Design of the Typhoon fuselage bridged the gap between the classic Hawker Tube structure and what is now regarded as orthodox stressed skin construction. Retaining the tube structure for the centre section provided easy access to the monster Sabre engine and various systems by simply removing cowl panels, it also provided for quick replacement of damaged structural members.
Tube structure is built around heavy spanwise spar bays that connect the main planes through the fuselage structure. These spar bays are connected to the cockpit structure through girder style steel tube construction either squared and bolted at connection points, or fitted with steel plug ends for direct bolting.
Construction aft of the cockpit is that of a monocoque design built from frames and stringers, these two sections are connected through a tubular integrating structure bolting to reinforced attachment fittings on the monocoque’s forward most frame.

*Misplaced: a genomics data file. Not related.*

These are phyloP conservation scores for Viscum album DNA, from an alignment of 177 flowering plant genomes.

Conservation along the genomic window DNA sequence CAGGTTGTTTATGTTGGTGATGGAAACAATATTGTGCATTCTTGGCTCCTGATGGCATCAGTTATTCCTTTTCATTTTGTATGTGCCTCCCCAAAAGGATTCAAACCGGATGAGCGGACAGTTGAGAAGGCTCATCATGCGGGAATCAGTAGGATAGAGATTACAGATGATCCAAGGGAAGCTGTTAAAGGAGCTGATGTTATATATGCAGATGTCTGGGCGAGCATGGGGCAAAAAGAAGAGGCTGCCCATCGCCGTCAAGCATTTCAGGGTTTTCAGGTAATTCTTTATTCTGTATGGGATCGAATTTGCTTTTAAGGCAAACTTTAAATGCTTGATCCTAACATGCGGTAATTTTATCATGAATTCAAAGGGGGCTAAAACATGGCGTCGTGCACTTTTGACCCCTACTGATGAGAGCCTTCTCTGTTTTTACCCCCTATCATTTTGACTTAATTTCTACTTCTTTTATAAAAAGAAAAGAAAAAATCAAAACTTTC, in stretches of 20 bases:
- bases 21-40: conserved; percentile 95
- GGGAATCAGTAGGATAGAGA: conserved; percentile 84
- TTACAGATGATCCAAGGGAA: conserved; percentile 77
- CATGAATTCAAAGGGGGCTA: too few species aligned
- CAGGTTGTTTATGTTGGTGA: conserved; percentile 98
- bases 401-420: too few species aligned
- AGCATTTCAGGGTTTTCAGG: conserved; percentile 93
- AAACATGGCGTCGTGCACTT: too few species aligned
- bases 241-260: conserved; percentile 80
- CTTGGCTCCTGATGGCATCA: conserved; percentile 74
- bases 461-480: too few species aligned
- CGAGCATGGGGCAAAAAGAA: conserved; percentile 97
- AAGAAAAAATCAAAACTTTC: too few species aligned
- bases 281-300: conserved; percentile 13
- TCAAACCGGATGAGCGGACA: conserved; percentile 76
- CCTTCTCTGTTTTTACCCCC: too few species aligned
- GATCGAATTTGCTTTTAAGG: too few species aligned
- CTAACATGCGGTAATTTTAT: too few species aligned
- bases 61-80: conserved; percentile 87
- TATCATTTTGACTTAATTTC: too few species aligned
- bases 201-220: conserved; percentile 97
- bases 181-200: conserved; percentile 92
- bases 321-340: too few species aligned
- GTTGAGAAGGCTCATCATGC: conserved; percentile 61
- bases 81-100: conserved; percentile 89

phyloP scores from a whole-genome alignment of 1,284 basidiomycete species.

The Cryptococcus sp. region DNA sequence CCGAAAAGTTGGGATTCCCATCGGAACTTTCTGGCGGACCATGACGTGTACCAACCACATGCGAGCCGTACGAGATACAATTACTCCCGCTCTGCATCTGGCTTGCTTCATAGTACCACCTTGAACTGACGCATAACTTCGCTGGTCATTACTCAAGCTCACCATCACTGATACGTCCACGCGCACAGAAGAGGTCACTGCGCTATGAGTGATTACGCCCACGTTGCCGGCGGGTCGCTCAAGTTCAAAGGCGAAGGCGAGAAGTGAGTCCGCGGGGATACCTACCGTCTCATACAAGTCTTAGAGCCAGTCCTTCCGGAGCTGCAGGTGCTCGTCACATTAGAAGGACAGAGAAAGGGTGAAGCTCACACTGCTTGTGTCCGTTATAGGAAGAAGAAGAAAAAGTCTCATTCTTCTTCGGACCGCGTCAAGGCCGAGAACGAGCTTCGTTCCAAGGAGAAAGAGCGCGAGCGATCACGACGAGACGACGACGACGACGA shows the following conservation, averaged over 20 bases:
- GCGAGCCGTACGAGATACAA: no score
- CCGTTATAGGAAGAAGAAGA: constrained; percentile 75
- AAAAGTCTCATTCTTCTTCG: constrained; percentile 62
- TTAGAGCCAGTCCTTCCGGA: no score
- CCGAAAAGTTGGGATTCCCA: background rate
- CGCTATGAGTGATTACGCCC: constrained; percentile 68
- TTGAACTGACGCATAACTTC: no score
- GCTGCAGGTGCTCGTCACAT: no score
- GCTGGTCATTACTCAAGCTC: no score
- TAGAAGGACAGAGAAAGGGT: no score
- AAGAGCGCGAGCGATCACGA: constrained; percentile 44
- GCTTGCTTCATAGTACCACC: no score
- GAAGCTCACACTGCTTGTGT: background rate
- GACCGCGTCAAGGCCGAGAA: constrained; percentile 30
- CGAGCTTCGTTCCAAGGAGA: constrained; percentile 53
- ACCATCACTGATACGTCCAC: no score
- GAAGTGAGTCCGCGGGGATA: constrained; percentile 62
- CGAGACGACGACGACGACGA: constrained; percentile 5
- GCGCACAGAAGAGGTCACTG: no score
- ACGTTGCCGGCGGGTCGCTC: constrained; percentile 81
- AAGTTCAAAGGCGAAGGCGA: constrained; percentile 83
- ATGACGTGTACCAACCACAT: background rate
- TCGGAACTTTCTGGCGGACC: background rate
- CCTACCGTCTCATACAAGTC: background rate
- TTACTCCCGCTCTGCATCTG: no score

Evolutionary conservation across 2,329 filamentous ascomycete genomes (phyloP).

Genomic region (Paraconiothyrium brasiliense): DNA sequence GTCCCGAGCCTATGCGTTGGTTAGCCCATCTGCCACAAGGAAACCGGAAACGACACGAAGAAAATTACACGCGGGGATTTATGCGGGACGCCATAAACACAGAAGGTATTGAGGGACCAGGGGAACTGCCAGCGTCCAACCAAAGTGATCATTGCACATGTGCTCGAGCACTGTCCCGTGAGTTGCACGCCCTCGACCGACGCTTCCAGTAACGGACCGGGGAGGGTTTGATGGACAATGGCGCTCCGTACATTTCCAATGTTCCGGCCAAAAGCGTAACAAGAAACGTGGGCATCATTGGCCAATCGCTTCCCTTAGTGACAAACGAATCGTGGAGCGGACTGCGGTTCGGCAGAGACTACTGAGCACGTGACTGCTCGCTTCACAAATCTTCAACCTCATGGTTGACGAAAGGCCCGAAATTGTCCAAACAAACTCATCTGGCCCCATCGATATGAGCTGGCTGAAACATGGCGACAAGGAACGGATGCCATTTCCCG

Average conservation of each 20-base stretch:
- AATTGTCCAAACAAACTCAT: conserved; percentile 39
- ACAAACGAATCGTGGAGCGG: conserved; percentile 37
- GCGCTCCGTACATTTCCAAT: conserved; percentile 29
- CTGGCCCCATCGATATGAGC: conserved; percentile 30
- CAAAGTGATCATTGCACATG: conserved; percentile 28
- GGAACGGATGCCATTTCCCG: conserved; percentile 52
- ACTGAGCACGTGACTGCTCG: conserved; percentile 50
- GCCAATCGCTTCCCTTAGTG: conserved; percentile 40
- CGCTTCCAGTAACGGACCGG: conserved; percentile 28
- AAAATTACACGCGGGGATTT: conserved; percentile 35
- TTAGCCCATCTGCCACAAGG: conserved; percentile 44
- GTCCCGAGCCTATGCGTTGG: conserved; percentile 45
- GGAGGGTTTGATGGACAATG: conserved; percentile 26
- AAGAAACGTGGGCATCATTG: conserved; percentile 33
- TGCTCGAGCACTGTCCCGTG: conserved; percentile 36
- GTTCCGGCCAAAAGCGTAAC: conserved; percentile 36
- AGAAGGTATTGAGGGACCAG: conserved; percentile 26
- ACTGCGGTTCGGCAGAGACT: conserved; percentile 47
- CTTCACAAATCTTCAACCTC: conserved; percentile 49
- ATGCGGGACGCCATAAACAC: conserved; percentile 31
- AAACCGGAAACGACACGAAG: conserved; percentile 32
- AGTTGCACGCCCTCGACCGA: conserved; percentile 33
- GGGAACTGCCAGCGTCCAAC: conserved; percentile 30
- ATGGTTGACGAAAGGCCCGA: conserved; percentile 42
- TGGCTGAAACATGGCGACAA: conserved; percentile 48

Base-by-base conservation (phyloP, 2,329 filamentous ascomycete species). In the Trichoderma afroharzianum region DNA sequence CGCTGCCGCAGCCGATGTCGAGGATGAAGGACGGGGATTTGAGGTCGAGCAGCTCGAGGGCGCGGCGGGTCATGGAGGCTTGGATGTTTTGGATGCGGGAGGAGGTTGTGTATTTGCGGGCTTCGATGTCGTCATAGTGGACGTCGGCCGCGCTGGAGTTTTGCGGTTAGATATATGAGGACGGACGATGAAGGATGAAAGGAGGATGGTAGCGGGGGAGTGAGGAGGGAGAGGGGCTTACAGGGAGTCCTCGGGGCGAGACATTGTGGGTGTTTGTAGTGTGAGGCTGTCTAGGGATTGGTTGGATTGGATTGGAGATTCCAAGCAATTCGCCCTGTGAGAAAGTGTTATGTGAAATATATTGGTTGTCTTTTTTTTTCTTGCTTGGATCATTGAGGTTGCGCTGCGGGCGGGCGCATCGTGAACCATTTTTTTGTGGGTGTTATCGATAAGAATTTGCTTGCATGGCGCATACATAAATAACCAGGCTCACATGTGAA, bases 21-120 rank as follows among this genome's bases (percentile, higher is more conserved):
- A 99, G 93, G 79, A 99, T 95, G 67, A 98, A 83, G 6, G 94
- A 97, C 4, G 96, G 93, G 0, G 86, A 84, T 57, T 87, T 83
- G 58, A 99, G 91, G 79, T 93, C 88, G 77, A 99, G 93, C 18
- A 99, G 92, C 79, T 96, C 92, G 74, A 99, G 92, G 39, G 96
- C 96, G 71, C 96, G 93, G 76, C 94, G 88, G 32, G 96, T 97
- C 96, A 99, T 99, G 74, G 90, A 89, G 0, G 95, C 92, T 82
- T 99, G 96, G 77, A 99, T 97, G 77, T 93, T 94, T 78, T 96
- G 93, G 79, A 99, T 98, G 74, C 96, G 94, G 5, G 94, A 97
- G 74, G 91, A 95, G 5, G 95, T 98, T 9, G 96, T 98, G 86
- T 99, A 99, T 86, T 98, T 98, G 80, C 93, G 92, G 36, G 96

Each wing for the Typhoon is constructed as a complete assembly that is bolted directly to the spar members of the forward fuselage. Main structure for the wing consists of two main spars and six primary interspar ribs, the outermost main rib being the only flanged alloy sheet rib, and the one to which the detachable wingtip is secured.
The wing tapers in thickness from root to tip in thickness and chord, the lower surface of the wing inboard of the dihedral is horizontal, while the upper portion tapers towards the dihedral joint and creates a slight anhedral.
Wing spars are built individually and consist of three main sections. The inner portion between the wing root and the dihedral consist of heavy TT section extrusions with girder style “U” shaped extrusions between upper and lower booms. The centre spar section consists of slightly lighter TT section extrusions joined by a double alloy sheet web riveted to the outer faces of the tongues of the TT booms. The third section begins at the centre of the gun bay for the front spar, and at the end of the gun bay for the rear spar; this section consists of T section booms joined by a single heavy gauge alloy sheet web.
Leading and trailing edge ribs are attached to front and rear spars in separate assembly fixtures which are later combined with the interspar structure in the main wing jig. Wing skin panels are assembled incorporating stringers for direct application to the wing structure.
Cowling and Decking: